Wednesday, October 15, 2008

It turns out that boys are different from girls... sort of

It was Homecoming at Youngest Son's high school this past weekend. On our trips to school in the morning I would frequently inquire whether he was planning to go to the dance on Saturday night. If I did not broach the topic, he was not about to volunteer any information. Answers came back generally in the range of "maybe," although the grunting of the teenage male in the pre-dawn hour that we drive to school is always subject to interpretation.

By last Friday morning, though, it appeared pretty certain that he would not go. The reasons were not immediately apparent.

Youngest Son contributed to the sophomore football team's victory Friday evening in some small way; he was on the field fairly often when his team was on offense. Long Suffering Spouse and I waited, as is our custom, for him to emerge from the locker room and hit us up for dinner money. Then we could go home and await his call to be picked up, after the varsity game.

Honestly, when the phone went off Friday night, I did not know what it was. Somehow, though, I came out of my coma and got into the car to get him.

"I may need a flower after all," said Youngest Son as he climbed into the van.

"Huh?" I said, or at least something like that. The grunting of the pater familias rudely roused from a deep slumber on a Friday evening is also subject to interpretation.

It seems that, while cheering on the varsity, Youngest Son found time to get a date for Saturday's dance. Or some group of girls figured out that he was not yet committed and assigned one of their own unassigned to be his escort. My brain was working even slower than usual, but this is what I understood to be the gist of his grunts.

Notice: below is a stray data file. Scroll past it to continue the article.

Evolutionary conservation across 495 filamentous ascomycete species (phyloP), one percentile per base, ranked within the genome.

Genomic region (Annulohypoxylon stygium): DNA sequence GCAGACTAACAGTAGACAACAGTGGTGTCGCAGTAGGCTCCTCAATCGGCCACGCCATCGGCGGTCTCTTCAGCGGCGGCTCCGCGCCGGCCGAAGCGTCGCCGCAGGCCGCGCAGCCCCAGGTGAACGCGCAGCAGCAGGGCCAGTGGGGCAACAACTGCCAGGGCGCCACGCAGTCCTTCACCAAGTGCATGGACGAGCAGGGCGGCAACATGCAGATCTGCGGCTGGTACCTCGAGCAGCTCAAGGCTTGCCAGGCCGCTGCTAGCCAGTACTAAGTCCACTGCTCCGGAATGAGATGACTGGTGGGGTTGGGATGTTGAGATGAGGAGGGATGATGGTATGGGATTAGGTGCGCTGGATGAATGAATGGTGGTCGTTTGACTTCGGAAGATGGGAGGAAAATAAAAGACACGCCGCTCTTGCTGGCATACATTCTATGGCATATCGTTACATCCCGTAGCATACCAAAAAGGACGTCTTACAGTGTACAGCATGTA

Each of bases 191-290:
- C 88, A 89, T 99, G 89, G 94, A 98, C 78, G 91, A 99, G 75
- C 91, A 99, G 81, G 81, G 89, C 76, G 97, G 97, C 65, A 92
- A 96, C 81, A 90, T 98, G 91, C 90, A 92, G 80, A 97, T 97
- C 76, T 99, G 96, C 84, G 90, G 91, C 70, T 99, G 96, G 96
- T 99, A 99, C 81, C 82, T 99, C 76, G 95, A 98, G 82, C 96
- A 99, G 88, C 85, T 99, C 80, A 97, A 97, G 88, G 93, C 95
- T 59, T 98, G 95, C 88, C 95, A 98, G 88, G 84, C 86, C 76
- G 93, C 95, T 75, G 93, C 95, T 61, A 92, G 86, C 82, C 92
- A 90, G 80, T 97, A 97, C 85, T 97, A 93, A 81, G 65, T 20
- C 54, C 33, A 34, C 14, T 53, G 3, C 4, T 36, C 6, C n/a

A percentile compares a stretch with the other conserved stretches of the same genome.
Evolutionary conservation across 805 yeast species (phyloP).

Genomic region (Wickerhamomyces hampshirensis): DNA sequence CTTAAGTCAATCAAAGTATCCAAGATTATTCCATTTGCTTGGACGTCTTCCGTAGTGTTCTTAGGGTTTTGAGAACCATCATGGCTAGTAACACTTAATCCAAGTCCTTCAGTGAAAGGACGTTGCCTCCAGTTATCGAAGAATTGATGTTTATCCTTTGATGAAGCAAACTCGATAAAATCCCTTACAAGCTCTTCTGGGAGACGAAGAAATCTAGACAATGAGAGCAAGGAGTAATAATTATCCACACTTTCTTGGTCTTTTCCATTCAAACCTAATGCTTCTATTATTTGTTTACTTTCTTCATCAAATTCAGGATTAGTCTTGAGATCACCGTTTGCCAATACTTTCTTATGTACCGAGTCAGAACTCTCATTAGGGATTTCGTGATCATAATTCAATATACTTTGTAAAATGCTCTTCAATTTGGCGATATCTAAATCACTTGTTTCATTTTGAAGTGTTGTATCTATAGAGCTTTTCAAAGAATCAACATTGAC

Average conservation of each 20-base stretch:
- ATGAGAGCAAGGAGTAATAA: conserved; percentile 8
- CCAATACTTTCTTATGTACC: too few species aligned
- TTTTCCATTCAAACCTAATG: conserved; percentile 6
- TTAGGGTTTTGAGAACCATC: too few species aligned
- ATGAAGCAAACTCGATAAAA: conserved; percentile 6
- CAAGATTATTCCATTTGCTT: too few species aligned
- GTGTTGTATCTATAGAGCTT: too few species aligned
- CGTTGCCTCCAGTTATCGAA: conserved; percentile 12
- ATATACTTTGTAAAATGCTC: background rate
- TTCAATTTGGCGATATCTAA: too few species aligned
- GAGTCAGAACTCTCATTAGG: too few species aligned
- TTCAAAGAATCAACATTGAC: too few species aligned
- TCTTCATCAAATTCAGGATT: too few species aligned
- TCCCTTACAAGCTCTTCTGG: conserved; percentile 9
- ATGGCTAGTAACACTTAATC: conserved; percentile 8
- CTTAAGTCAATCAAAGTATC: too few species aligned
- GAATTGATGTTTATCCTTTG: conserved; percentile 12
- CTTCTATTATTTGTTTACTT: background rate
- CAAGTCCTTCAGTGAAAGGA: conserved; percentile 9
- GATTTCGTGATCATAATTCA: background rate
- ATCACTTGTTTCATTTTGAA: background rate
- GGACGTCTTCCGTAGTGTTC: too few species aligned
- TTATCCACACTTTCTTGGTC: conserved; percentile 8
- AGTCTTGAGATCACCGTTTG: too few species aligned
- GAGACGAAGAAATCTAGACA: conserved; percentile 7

Flash forward now to Saturday evening: Modern teenagers do not attend functions in pairs, not usually. It is considered appropriate to band together as a group. This works particularly well where the young man and his escort have an acquaintance of less than 24 hours. Such was the case here. But the young girl was good friends with one of the girls from the neighborhood that Youngest Son has known since kindergarten and he was quickly enrolled in a group of about 20 all going to the dance together.

It was a good thing that Youngest Son alerted us to the need for a flower. Long Suffering Spouse got it, of course, because, after waking up early for a driver's ed class, Youngest Son spent the remainder of the day resting up from his labors on the gridiron of the night before. Meanwhile his escort was apparently (read the following at the much faster pace appropriate for teenage girls now) thrilled to be going and had gone shopping with her mom all day and finally finding just the right dress and there was hardly any time to do her hair or nails or anything....

Gosh, just typing that about wore me out.

And so another Homecoming goes in the books.

So different from our recent experiences with Younger Daughter. (You can read about her 2006 Homecoming campaign here.) Younger Daughter talked incessantly about Homecoming, and later about Prom, and about prospects for dates, and about other people's dates, and who should be paired up with whom. The linked post is but one example.

But that particular post, if read with this one, does illustrate one way in which boys and girls are the same, at least in our family: Things seem to happen at the very last minute.

3 comments:

Empress Bee (of the High Sea) said...

way cool curmy! oh, and stay tuned for a sports post cause they won!!! with photos and all.

smiles, bee
tyvc

Jean-Luc Picard said...

I guess he wasn't too keen on letting you know he had a date!

Ralph said...

A flower is not too high a price to pay to finally make a decision to go to the dance. It is a true guy that will wait as long as possible. A male trait, I think...